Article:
Bigger is Not Always Better:
Tips for Choosing the Right Sewage Pump for the Job
You’re in the market for a new sewage pump, you want the best, longest lasting, biggest, and highest horse power pump around. The bigger the pump, the better the performance, right? Wrong. This common misconception that bigger pumps equal better performance, leads to various issues related to pumps’ short cycling. Short cycling is generally caused when the pump that has been installed, starts and stops frequently, causing the pump to prematurely burn out. Use the tips below, to educate yourself on properly sizing your sewage pump, and save time from constant call backs to plumbers, and more importantly, flooded basements.
Sewage Sizing Tips
1.Before starting the sewage pump installation, or replacement, consider the system capacity. System capacity, normally determined by the requirements of the homes dwelling (number of bathrooms, kitchen, etc.), is extremely important when deciding the horsepower of the pump.
2.Determine the total dynamic head for the system. Total dynamic head, can be defined as the total amount of height that the fluid will be pumped, and is the sum of the static head and friction head.
3.Static head is the total change in elevation from the fluid level in the pit, to the highest point of discharge in the system.
4.Friction head is an additional loss created as water flows through pipes, check valves, elbows, and fittings. Friction is a function of the velocity of the fluid and changes with pipe size, flow rate, and surface roughness.
5.Consider the type of solids that the pump may encounter. No two sewage pumps are the same. One may handle solids up to 1 in., while another may handle solids up to 2 in. Improper installations, such as effluent pumps being installed instead of solids passing sewage pumps, can lead to pump failure and flooding.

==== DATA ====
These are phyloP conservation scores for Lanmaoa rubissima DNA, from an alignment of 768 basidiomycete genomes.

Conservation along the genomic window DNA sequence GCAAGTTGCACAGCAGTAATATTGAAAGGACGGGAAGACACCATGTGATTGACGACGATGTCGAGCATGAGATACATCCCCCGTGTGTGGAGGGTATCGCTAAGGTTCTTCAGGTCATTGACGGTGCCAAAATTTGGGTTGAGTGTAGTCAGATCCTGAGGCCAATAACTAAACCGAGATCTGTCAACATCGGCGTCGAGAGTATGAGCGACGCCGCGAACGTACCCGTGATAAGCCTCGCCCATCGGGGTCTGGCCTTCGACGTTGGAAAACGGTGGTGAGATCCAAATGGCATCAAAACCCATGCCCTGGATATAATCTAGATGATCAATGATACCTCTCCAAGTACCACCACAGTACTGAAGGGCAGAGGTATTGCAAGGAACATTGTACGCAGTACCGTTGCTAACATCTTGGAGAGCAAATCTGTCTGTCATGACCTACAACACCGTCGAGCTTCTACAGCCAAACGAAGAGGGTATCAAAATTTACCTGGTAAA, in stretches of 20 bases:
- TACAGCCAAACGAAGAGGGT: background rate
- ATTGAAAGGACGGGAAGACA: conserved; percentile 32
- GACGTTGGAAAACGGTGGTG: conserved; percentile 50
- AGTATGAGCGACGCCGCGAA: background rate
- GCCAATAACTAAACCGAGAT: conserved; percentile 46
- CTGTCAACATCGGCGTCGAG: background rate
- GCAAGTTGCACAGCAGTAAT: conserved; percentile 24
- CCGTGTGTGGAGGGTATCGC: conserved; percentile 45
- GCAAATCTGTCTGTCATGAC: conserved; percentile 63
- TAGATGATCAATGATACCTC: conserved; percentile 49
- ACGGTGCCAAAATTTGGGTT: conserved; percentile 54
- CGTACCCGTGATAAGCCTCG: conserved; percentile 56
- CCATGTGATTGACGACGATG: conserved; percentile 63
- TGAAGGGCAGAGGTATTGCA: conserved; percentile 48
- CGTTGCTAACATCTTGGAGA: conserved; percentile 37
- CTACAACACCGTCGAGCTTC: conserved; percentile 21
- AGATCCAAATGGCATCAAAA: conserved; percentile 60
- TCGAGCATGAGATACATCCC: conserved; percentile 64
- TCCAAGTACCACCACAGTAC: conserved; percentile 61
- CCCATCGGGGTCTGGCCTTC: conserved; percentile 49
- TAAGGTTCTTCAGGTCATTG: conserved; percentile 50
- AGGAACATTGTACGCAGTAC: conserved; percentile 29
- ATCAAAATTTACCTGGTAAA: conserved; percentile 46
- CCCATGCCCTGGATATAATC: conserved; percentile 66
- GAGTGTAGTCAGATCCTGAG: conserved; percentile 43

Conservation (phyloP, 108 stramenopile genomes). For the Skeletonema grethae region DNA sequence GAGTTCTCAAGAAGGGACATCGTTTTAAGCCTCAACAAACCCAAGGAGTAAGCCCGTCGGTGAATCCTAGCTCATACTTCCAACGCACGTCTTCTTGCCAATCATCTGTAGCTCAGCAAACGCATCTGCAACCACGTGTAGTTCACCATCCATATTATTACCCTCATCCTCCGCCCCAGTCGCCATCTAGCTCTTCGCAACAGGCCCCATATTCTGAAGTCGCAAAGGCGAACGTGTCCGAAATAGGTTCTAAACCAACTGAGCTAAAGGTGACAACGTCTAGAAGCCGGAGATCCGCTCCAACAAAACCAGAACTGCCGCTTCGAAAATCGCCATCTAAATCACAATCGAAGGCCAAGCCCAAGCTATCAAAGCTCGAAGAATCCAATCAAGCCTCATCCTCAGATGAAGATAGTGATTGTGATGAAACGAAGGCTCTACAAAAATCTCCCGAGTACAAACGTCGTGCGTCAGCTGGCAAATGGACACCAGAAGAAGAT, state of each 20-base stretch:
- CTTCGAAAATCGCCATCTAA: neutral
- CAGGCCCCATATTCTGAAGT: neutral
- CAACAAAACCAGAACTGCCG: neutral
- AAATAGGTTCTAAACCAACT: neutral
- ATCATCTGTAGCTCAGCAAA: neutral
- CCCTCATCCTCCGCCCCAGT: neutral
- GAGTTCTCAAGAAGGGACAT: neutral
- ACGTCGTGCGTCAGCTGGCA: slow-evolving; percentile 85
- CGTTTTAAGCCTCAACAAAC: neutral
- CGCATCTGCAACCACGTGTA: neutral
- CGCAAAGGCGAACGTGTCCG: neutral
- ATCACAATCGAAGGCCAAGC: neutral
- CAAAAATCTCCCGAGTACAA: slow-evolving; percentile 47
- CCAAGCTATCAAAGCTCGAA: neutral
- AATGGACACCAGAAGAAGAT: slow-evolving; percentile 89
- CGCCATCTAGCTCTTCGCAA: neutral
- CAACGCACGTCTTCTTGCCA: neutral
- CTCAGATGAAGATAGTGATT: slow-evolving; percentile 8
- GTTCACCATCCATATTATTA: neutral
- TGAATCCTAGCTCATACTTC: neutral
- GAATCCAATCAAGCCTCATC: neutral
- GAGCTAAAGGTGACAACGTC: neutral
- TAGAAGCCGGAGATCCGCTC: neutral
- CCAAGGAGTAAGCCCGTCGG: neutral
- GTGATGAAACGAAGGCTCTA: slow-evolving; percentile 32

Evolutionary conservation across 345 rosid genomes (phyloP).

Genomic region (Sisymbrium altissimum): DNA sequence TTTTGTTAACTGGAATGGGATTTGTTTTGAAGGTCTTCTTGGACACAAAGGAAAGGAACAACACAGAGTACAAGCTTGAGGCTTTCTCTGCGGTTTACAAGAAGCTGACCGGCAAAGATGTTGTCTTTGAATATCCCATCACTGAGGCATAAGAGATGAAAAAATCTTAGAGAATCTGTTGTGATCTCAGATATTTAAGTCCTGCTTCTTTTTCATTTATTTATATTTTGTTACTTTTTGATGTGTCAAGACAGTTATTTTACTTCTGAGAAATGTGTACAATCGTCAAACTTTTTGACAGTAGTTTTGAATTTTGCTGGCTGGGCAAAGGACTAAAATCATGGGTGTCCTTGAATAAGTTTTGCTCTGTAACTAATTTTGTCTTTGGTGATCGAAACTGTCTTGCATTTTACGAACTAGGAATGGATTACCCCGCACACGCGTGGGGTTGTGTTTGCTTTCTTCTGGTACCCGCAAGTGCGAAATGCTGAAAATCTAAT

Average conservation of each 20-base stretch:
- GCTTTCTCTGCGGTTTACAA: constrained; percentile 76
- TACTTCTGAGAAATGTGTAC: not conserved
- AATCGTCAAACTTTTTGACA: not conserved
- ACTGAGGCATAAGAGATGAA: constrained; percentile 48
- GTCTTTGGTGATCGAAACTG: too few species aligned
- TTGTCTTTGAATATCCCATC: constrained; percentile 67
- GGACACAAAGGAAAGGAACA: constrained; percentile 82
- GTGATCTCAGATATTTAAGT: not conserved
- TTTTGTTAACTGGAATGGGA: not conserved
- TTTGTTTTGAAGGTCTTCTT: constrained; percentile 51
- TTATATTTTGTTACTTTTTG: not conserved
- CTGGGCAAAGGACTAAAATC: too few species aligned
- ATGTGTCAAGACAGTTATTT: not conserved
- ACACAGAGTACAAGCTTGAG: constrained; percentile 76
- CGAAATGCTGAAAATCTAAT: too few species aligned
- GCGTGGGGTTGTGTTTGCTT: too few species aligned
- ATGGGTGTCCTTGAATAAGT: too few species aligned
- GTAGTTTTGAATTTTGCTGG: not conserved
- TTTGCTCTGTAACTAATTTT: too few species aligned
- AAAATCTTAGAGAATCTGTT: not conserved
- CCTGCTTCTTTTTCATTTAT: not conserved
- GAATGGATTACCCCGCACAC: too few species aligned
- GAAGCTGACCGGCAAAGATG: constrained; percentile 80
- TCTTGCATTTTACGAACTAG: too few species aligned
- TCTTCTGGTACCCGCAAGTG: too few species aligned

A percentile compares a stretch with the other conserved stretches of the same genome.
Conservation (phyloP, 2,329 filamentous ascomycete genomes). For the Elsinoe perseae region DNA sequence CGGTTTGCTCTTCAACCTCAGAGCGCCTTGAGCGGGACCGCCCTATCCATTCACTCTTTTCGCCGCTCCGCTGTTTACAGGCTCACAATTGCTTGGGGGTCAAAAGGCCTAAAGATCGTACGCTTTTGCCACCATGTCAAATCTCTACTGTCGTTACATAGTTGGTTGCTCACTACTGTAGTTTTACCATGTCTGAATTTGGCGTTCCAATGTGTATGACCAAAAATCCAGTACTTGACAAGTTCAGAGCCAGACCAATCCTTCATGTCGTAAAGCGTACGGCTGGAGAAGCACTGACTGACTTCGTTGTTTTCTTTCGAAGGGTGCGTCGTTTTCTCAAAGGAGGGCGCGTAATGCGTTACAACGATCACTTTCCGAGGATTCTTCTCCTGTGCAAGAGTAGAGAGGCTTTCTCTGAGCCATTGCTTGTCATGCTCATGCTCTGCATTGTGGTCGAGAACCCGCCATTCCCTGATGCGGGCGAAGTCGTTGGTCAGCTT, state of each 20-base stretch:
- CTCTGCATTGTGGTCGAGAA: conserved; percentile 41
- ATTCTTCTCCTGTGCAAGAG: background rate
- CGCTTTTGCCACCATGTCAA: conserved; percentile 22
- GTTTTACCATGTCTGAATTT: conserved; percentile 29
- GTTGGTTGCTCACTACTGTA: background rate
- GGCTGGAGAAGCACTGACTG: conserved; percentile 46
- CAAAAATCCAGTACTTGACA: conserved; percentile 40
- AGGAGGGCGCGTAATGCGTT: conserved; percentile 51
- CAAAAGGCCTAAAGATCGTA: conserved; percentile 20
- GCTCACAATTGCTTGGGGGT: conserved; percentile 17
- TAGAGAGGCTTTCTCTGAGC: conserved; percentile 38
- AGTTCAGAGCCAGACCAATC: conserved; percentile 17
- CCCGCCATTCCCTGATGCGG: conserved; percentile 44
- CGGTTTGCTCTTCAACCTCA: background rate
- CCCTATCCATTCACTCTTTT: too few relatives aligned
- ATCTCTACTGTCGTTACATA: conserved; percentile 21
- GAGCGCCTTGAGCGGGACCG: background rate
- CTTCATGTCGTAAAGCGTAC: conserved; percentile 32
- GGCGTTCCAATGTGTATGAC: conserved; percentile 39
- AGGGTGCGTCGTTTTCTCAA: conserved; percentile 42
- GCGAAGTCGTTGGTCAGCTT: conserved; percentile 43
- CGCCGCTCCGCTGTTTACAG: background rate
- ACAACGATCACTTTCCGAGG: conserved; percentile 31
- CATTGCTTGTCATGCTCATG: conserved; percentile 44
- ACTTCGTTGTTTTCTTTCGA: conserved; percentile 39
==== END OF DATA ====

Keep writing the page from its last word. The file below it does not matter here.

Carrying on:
6.Selecting the correct basin is extremely important when sizing and installing a new sewage pump. After you have properly determined the type (HP, construction, switch, etc.) of sewage pump you’ll determine if your basin will discharge from the top of the basin, or the side. The average basin depth is normally 24 in. for standard sewage pumps.
7.It is important to consider the type of impeller being used in the application as well.
A. The vortex impeller is recessed inside the pump chamber, the spinning action creates a swirl that actually pumps water through the system. The advantage of the design, is that the impeller is not in the flow path, and therefore, greatly reduces the opportunity for clogging.
B. The centrifugal sewage pump, in comparison, is more effective in moving water. However, the possibility of a clog is increased because all of the water pumped must pass between the impeller vanes.
8.Consider your pumping needs. Will you be installing a simplex system, or a duplex system?
A. A simplex system, is a single sewage pump in a standard basin. This is your standard usage scenario for a level basement that is average in size, in a single family home.
B. A duplex system, includes two sewage pumps in the same basin. Consider a duplex system, if the customer has an above average sized basement, or encounters daily instances of high water usage. Duplex systems, often require the installation of a pump controller to allow the home owner to properly manage the usage of each sewage pump individually.
9.Finally, test the new sewage installation, to ensure maximum velocity is reached. Often times, improper pipe sizing, amongst other factors, can lead to sewage pumps failing to achieve the advertised GPM. Properly calculating the total fixture units (dishwasher, bathrooms, washing machines, etc.) to find the correct pump capacity, will ensure that you’ve chosen the correct sewage pump for the job.
10.If more information is needed, select your pump system, based on the required flow rate and TDH to meet system demands. Most pump manufacturers publish performance curves indicating the flow and head capabilities of their products.